Nigerian agents hunting a gang which kidnapped four foreign workers interrogated three suspects Wednesday as the country’s huge oil industry reeled from the latest bloody attack on its facilities.
The kidnap — combined with a series of violent attacks on oil plants over the past three weeks that has left more than 20 dead –has raised tensions in Africa’s biggest oil producer and put pressure on world crude prices.
A spokesman for the Delta State government confirmed that federal officers had detained three men in the Niger Delta and brought them to the state capital Asaba to be questioned about the fate of the missing oilmen.
“One was detained yesterday and the other two on Monday. I think we are closing in on them, we are closing in on the kidnappers,” state spokesman Abel Oshevire told AFP by telephone from Asaba.
As he spoke the four hostages were beginning their third week as the prisoners of self-declared separatist militants at a secret location somewhere in the creeks and mangrove forests of the Niger Delta.
The group which has claimed responsibility for the kidnapping insisted that it has no links with the suspects held in Asaba, and repeated a warning that the hostages would not be returned until two ethnic Ijaw leaders are released.
“We gather these people were arrested for being unable to provide the hostages after they were paid,” said a statement sent to AFP from an e-mail address previously used by the militants.
It said the authorities and the oil giant Shell had mistakenly paid “agents such as these arrested persons, who lie about affiliations to our group and promise to secure the release of the hostages for a fee.”On January 11, armed ethnic Ijaw guerrillas boarded the Liberty Service, an oil industry supply vessel operated by a subcontractor
to the energy giant Shell, and captured four foreign workers. The boat’s American skipper, Patrick Landry, British security expert Nigel Watson-Clark, Bulgarian oil worker Milko Michev and Honduran engineer Harry Ebanks, have since been held hostage in the delta swamps.
Statements from the kidnappers have said the men will be held until the Nigerian government releases two ethnic Ijaw figures: guerrilla leader Mujahid Dokubo Asari and ousted state governor Diepreye Alamieyeseigha.
Asari is on trial for treason after threatening to bring down the Nigerian government, while Alamieyeseigha has been charged with corruption after being accused of embezzling hundreds of millions of dollars. In addition to taking the hostages, the group has mounted armed attacks on the oil facilities which produce Nigeria’s sole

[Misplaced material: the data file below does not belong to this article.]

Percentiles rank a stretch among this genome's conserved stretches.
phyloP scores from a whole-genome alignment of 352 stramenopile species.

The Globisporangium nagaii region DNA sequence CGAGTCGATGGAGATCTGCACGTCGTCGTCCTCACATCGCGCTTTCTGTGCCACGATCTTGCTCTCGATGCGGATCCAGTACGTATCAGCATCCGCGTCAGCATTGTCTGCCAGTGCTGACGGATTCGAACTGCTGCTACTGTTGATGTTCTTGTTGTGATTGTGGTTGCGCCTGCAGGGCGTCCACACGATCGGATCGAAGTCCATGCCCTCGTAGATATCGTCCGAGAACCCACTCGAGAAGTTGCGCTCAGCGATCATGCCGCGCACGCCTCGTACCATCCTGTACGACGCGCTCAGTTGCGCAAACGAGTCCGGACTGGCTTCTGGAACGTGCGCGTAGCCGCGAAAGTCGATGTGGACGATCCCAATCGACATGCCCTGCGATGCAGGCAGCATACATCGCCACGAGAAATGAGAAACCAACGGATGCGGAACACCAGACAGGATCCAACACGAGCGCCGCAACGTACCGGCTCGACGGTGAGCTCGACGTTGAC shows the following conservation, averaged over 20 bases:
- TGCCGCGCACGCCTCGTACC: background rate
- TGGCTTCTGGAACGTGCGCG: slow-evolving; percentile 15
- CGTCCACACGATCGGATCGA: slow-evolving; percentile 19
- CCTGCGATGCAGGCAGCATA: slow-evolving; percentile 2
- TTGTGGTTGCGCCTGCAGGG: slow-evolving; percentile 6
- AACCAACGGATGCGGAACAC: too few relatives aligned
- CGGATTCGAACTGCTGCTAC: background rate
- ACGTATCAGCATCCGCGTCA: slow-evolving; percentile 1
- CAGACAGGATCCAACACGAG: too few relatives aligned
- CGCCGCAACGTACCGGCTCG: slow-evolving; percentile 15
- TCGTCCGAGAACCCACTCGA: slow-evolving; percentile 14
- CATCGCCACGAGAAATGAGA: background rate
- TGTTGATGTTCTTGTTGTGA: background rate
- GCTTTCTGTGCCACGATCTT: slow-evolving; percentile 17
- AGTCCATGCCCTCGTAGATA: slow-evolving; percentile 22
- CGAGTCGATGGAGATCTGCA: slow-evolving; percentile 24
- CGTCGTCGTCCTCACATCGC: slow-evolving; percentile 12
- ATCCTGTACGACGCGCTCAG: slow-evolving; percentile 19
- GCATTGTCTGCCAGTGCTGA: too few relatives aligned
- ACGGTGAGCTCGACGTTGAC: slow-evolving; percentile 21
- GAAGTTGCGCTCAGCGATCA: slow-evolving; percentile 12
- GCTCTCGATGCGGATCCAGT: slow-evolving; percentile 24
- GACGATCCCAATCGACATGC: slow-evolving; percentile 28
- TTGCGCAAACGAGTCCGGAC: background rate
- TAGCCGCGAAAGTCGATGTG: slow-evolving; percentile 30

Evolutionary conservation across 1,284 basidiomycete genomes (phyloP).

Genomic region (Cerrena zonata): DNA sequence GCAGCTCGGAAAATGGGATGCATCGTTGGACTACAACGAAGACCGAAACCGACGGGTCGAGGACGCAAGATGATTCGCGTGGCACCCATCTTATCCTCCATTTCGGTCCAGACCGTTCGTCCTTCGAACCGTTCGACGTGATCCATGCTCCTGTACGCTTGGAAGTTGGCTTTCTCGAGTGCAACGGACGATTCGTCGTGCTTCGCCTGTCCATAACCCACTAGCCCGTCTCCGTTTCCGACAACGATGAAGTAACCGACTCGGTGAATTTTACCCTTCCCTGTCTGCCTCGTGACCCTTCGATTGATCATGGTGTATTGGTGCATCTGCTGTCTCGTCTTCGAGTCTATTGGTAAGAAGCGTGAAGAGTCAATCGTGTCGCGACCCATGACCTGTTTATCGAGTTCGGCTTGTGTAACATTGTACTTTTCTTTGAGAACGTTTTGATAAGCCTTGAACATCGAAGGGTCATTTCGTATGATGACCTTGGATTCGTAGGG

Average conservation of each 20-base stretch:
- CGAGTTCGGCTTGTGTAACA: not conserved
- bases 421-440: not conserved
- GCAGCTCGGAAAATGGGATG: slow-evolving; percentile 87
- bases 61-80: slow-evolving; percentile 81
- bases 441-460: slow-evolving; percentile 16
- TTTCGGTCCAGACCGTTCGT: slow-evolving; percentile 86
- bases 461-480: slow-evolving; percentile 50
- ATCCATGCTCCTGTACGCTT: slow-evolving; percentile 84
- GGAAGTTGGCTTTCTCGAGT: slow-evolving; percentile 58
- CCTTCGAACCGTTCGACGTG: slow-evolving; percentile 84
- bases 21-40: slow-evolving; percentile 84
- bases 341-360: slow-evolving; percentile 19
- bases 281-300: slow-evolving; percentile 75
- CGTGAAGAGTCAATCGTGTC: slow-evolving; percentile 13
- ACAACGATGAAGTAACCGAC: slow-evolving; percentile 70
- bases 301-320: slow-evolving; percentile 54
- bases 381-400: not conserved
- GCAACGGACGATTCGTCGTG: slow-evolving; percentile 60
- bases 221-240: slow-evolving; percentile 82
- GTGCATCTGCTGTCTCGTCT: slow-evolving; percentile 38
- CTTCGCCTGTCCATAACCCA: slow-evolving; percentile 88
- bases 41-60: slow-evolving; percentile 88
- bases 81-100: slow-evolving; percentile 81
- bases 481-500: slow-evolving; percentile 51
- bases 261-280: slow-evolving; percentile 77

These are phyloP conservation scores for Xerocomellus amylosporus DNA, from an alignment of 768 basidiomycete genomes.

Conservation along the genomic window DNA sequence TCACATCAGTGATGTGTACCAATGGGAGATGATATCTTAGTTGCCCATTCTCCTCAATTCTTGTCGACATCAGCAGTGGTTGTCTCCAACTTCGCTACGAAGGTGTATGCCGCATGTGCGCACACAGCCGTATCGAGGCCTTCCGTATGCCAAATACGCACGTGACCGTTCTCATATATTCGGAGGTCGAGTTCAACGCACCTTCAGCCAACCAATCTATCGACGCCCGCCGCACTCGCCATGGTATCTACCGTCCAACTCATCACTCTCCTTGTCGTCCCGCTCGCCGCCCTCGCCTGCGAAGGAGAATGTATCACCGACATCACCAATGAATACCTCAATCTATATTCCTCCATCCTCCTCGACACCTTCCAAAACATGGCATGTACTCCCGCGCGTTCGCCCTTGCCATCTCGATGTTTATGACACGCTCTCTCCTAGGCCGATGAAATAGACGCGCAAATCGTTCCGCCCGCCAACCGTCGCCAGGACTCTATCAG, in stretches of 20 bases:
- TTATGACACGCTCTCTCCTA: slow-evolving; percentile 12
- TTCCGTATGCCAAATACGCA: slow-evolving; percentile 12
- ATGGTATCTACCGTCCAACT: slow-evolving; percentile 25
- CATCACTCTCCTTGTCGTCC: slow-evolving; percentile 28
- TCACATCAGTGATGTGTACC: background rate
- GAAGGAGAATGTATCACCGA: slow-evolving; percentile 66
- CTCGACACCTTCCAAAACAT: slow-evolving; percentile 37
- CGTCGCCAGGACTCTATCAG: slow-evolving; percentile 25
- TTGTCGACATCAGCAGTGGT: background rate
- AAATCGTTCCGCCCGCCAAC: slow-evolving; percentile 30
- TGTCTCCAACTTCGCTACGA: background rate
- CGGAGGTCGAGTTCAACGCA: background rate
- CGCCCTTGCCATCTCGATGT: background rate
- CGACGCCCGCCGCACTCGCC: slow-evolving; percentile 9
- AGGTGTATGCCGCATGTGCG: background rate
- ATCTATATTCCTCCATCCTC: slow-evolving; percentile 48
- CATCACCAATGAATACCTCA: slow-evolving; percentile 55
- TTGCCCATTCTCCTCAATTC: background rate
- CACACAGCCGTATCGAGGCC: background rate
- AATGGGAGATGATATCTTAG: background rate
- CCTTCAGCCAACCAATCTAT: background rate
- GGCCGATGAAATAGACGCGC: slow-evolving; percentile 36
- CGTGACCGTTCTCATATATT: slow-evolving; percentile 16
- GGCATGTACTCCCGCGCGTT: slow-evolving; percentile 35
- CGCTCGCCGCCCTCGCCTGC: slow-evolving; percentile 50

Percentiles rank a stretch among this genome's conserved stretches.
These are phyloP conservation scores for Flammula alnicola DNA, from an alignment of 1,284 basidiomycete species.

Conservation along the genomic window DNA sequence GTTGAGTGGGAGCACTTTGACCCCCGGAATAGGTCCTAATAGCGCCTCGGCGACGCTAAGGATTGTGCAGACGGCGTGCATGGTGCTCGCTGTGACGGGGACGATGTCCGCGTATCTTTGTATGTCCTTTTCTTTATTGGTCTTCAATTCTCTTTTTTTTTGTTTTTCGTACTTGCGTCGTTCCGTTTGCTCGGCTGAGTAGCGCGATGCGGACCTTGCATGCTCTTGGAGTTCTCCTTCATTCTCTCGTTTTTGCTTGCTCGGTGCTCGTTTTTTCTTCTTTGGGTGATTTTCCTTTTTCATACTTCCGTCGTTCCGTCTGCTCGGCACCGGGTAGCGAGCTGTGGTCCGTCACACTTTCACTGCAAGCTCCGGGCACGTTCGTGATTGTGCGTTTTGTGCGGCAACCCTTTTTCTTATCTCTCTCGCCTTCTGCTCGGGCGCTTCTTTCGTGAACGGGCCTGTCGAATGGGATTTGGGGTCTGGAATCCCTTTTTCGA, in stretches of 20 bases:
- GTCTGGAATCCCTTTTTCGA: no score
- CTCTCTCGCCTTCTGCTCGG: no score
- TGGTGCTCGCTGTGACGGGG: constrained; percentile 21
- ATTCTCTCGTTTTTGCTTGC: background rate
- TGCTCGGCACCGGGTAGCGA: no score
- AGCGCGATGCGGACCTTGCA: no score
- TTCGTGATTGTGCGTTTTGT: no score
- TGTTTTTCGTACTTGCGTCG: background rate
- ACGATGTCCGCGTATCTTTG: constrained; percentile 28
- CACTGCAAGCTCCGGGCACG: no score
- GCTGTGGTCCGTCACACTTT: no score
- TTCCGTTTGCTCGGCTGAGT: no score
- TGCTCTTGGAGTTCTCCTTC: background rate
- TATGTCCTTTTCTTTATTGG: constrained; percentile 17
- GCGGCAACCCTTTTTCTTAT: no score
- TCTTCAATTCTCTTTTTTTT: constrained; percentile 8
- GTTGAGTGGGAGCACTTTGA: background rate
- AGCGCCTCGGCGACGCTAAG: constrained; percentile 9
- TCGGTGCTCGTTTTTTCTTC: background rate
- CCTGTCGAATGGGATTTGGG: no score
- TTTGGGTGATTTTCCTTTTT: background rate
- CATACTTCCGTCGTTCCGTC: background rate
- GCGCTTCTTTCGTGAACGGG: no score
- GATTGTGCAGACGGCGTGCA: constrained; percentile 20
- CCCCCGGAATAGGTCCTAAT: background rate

significant export and on the government troops which guard them. On January 11 they blew up a major oil pipeline. Four days later, gunmen overran a Shell oil production plant at Benisede in the western delta and gunned down 14 soldiers and two Nigerian civilian staff.
Then, on Tuesday, several boatloads of fighters clad in camouflage fatigues and berets and toting assault rifles stormed an industrial complex run by the Italian oil major Agip in the delta city of Port Harcourt. The gang shot dead eight police officers and one Nigerian worker, seized a large sum of cash from a private Nigerian bank on
the premises, and made their escape back to the creeks surrounding the city.
“The bandits took several million naira (several thousand dollars / euros). They were very efficient, knew the layout of the area and seemed to know that the money had come in to pay salaries,” said Italian consul Maurizio Bungaro. Agip, a subsidiary of the Italian giant ENI, has temporarily evacuated its Port Harcourt base.
Since the start of the attacks, Nigeria’s oil output has been cut by 211,000 barrels per day, or more than eight percent. President Olusegun Obasanjo’s government has said it is seekinga “political solution” but seems to have made little progress.